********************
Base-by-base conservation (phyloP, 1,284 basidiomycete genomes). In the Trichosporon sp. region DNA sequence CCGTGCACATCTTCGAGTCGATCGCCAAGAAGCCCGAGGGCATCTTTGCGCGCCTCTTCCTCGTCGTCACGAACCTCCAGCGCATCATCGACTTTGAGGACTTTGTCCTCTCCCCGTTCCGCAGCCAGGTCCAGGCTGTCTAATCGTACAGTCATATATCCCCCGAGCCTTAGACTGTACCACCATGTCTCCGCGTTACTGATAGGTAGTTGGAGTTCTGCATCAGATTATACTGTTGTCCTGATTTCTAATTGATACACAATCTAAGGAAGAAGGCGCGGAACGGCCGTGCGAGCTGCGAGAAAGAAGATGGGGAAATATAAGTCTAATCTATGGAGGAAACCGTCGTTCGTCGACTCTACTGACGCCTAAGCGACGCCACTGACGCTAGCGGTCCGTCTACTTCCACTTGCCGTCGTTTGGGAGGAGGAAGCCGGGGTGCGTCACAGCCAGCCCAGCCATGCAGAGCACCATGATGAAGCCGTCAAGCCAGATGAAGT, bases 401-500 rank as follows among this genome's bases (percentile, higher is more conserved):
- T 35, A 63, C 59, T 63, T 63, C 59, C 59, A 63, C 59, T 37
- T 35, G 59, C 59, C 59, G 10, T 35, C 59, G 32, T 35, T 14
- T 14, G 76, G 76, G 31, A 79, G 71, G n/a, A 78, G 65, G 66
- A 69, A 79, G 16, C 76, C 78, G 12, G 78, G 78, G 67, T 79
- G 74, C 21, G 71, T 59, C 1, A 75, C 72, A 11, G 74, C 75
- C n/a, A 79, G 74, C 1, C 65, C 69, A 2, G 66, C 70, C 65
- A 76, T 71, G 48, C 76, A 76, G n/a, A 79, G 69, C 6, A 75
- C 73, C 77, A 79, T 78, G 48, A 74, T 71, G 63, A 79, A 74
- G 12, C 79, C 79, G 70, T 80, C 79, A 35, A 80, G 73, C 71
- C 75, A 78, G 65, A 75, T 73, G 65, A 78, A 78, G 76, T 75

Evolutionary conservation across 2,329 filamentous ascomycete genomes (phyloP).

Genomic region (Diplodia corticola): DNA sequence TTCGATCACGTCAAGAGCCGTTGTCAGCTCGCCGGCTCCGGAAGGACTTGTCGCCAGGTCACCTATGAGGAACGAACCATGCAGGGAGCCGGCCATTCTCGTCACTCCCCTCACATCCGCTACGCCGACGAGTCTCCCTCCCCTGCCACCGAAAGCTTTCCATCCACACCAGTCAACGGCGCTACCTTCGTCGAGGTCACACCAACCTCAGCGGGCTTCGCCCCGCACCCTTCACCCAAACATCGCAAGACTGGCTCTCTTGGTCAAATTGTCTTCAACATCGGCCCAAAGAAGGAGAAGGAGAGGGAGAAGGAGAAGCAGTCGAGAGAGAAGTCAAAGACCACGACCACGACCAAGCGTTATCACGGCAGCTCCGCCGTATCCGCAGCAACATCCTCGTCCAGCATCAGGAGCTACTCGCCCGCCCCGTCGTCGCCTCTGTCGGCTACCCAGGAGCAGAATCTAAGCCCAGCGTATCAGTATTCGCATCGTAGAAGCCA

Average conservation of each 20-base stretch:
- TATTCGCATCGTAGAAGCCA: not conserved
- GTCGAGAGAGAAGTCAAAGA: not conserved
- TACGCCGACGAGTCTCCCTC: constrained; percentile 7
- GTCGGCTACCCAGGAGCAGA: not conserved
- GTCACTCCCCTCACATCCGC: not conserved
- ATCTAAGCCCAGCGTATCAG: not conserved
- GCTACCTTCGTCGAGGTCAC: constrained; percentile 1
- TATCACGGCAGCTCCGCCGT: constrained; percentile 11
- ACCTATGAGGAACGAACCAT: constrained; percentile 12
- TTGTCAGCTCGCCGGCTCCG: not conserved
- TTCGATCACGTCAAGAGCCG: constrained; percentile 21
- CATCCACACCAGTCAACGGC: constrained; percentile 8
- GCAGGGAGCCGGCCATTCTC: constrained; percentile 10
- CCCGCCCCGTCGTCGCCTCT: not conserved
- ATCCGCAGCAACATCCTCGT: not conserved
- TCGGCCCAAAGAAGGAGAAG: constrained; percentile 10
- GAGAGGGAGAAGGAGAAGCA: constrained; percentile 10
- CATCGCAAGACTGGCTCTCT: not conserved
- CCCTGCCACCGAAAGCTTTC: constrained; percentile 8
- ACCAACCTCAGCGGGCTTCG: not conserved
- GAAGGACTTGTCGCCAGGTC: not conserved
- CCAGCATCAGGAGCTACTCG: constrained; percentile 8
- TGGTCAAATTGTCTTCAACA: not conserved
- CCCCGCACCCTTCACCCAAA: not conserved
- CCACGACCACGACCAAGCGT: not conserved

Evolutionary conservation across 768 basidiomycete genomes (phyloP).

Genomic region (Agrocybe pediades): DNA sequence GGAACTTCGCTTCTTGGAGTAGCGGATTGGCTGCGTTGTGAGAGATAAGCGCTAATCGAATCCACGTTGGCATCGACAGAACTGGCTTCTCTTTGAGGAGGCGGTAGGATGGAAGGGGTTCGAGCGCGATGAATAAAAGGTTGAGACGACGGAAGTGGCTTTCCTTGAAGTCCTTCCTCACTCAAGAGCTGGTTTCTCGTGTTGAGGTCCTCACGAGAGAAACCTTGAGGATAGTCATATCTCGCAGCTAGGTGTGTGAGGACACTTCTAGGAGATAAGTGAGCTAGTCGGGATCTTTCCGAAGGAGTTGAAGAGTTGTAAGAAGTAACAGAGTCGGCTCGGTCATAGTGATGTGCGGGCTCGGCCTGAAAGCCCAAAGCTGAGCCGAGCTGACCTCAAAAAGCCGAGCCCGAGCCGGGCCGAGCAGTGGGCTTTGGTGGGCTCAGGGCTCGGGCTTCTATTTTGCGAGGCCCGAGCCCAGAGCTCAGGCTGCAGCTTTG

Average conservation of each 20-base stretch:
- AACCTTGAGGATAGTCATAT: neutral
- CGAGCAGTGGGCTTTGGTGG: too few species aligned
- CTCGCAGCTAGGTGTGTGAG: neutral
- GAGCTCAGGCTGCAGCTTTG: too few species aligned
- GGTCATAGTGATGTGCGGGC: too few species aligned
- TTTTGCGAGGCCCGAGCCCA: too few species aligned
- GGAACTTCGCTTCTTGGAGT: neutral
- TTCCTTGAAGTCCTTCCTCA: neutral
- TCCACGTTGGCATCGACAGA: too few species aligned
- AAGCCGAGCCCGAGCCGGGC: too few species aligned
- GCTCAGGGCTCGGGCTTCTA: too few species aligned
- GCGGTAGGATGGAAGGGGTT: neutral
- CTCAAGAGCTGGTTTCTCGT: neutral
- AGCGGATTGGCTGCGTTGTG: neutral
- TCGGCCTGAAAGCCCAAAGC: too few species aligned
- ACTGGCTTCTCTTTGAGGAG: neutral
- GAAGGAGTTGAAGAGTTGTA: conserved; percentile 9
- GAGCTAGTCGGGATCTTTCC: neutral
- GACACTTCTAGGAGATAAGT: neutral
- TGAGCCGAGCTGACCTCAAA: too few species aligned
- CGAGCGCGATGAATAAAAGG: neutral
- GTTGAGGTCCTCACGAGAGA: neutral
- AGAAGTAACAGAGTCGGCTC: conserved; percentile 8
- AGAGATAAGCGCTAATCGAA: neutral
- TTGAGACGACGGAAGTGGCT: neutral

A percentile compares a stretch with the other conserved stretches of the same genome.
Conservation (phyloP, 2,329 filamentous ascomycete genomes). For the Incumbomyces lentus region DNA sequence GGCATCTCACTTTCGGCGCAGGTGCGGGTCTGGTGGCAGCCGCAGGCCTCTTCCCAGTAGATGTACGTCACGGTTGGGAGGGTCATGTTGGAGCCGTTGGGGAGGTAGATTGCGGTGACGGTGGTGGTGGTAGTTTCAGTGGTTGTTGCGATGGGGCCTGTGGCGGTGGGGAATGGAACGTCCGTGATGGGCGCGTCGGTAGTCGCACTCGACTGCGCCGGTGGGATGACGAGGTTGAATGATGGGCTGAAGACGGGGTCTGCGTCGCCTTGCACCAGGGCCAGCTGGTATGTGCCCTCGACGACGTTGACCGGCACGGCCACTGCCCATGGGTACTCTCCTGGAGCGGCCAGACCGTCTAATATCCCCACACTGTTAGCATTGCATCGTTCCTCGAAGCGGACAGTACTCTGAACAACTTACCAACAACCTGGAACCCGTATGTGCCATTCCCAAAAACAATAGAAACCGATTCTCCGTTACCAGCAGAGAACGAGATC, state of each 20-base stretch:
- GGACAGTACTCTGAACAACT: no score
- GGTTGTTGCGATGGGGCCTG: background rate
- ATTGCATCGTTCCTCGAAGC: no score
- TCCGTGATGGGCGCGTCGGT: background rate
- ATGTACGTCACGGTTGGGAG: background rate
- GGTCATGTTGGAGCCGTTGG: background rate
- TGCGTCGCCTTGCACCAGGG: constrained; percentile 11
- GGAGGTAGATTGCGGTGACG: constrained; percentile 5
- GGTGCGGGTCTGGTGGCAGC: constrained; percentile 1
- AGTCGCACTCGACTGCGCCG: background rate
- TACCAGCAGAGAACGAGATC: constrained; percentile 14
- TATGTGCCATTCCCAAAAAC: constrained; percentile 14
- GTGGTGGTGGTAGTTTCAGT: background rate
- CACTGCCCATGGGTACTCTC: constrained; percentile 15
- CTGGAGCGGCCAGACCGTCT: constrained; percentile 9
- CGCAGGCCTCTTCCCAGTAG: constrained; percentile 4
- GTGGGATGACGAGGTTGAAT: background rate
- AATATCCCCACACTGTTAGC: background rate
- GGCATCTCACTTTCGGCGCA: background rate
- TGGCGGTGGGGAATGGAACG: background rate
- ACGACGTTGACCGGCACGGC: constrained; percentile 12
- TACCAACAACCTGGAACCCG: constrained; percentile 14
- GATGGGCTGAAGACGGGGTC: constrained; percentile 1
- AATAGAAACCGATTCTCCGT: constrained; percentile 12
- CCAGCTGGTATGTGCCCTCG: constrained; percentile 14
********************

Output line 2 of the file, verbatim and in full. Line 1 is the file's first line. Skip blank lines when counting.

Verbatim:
- T 35, A 63, C 59, T 63, T 63, C 59, C 59, A 63, C 59, T 37